So he works at the ranch every day and every night and he does not drink or chase women like everybody else at the ranch. He’s gonna go to California and ride bikes at the Tour de France. Nothing can stop him. Three years go by at the ranch and Lance gets a beat up Harley. He fires her up and heads out west. A dusty, desert blues take on “Race with the Devil” plays. It’s the only music in the movie, repeated in situations of emotional duress.
Lance Armstrong rides his bike until his body starts to give out. For days he rides across the southwest, through the flatlands and the hills and the desert. Times are changing in the cities but Lance Armstrong’s America is rocks and dirt and canyons and man has barely made a dent in it; the desert mocks the highways. But every man gets tired and a bad thing happens to Lance in Arizona. The trucker just calls it “pills” but today they call it speed. Lance is enthralled by this performance enhancing drug. It makes him as invincible as he always dreamed. It seems heaven-sent.
Lance finally makes it to Gardena without even sleeping, thanks to those pills. He starts winning small races and is able to buy a Husqvarna. He calls her his “Husky” with true affection, and he chuckles every time he says it. An earnest chuckle, unadorned and unaffected. This was a man born to ride bikes.
He climbs the ladder of professional bike riding. This kid is a star. His charisma captures the hearts of the crowds that gather around him in Gardena. And his charisma captures the heart of a beautiful country music superstar: Emmylou Harris (Sheryl Crow was born in 1962 so we have to rewrite the girlfriend.) But his addiction to pills is increasing and people are worried about him, most of all his best friend and teammate in bike riding: Floyd Landis (Woody Harrelson, of course.)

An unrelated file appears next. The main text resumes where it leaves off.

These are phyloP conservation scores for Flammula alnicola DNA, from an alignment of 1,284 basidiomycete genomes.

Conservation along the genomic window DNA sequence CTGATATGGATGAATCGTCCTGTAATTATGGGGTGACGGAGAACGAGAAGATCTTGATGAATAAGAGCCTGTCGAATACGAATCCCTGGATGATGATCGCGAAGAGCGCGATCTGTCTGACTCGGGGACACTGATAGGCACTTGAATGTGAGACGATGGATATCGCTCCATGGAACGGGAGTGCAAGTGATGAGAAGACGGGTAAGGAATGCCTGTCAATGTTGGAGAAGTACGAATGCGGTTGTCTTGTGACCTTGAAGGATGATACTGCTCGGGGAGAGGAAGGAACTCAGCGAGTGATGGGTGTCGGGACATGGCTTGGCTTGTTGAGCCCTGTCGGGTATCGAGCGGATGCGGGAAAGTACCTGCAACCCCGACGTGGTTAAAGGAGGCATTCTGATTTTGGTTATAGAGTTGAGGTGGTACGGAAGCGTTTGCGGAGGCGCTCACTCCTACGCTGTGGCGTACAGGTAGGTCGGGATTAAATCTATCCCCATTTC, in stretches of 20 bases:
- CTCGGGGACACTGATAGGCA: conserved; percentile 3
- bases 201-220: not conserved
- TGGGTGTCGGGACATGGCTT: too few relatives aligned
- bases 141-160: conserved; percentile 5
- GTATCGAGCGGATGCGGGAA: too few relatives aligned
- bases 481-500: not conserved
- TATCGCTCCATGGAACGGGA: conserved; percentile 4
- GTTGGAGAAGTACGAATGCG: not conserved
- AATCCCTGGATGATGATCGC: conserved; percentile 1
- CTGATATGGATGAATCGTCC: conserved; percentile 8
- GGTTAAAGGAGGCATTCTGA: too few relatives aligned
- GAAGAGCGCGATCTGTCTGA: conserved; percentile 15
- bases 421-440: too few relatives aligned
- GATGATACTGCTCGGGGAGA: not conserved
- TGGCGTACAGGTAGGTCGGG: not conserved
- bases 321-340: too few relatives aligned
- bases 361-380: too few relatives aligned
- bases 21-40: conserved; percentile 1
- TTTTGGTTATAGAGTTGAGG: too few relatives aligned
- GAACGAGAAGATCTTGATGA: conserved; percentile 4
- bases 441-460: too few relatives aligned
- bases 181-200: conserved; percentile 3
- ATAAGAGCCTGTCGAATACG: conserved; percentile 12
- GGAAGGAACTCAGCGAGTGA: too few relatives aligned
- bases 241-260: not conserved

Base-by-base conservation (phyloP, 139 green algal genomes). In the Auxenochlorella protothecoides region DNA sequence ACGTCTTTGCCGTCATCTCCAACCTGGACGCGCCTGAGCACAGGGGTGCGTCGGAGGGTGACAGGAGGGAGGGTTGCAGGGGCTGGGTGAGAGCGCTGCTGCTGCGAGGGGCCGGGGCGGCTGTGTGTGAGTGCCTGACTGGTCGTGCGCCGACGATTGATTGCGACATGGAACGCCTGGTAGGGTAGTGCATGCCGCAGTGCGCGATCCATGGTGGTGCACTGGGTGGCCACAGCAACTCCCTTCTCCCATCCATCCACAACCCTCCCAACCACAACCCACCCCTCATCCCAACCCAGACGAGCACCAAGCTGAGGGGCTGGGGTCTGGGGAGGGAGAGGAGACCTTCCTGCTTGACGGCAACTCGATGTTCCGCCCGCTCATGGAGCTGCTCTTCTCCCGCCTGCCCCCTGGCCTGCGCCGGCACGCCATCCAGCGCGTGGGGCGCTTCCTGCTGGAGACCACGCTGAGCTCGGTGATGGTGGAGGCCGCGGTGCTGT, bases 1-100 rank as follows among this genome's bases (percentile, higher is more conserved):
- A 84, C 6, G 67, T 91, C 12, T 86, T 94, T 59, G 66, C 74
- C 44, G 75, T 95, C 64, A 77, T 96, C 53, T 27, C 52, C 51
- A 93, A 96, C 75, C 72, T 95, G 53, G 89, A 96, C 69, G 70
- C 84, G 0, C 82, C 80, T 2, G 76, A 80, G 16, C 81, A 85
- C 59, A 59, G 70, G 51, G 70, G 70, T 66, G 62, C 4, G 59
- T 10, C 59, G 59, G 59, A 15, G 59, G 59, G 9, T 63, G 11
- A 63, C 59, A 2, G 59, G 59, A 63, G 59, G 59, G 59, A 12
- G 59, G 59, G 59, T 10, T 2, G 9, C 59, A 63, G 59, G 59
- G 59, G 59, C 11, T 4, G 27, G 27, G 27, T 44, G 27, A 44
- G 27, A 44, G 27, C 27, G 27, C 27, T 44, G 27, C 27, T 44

Soon it’s time for Lance Armstrong’s first Tour de France competition at Ascot Park. The California sun is beating down on Lance and he’s drenched in sweat. He’s on more performance enhancing drugs than ever. Floyd is worried.
Lance dominates at his first Tour de France. He’s an American hero. An institution. He’s all over the news. He even has a line of action figures with his trademark yellow jumpsuit. He keeps winning the Tour de France. But all the other riders know he’s gotta kick pills or die. He wins his seventh race by his thinnest margin ever. A popular bet around Las Vegas is whether he’ll even be alive for his eighth race. Odds are 3:1 in favor of death. And Floyd’s personality is taking a sinister edge. He wants Lance to fail at bike racing. “I want him dead. He’s a disgrace to our profession.”
The eighth Tour begins. Floyd takes a $5000 bribe from an AP reporter to provide photographic evidence of Lance’s cheating, and Lance is immediately kicked out and stripped of his victories. Floyd coasts to victory. There’s no other competition, not when you’re on the same pill regimen as Lance.
It’s all over for Lance. He retreats to the Mojave Desert, a hundred miles from the Tour de France. He parks his bike by a trailer, puts black trash bags over the windows, and does pills for 3 days. But he prays and prays and finally has a vision in the high desert. God wants him to repent by challenging Floyd, who is overflowing with evil these days, to one last race. Clean this time. Gardena to Stockton.
The traveling is tough. It’s the hardest race he’s ever done. He’s nervous and has many premonitions and close calls with death. But Floyd is always slightly ahead of him. The pills give him an undeniable edge. Cops pursue and in the truck stop towns the people cheer Lance and boo Floyd. As Stockton approaches, it becomes clear Floyd will win. But it’s an honest loss for Lance, and maybe that’s alright. The Texaco that is their finish line approaches. Emmylou Harris is there to reconcile.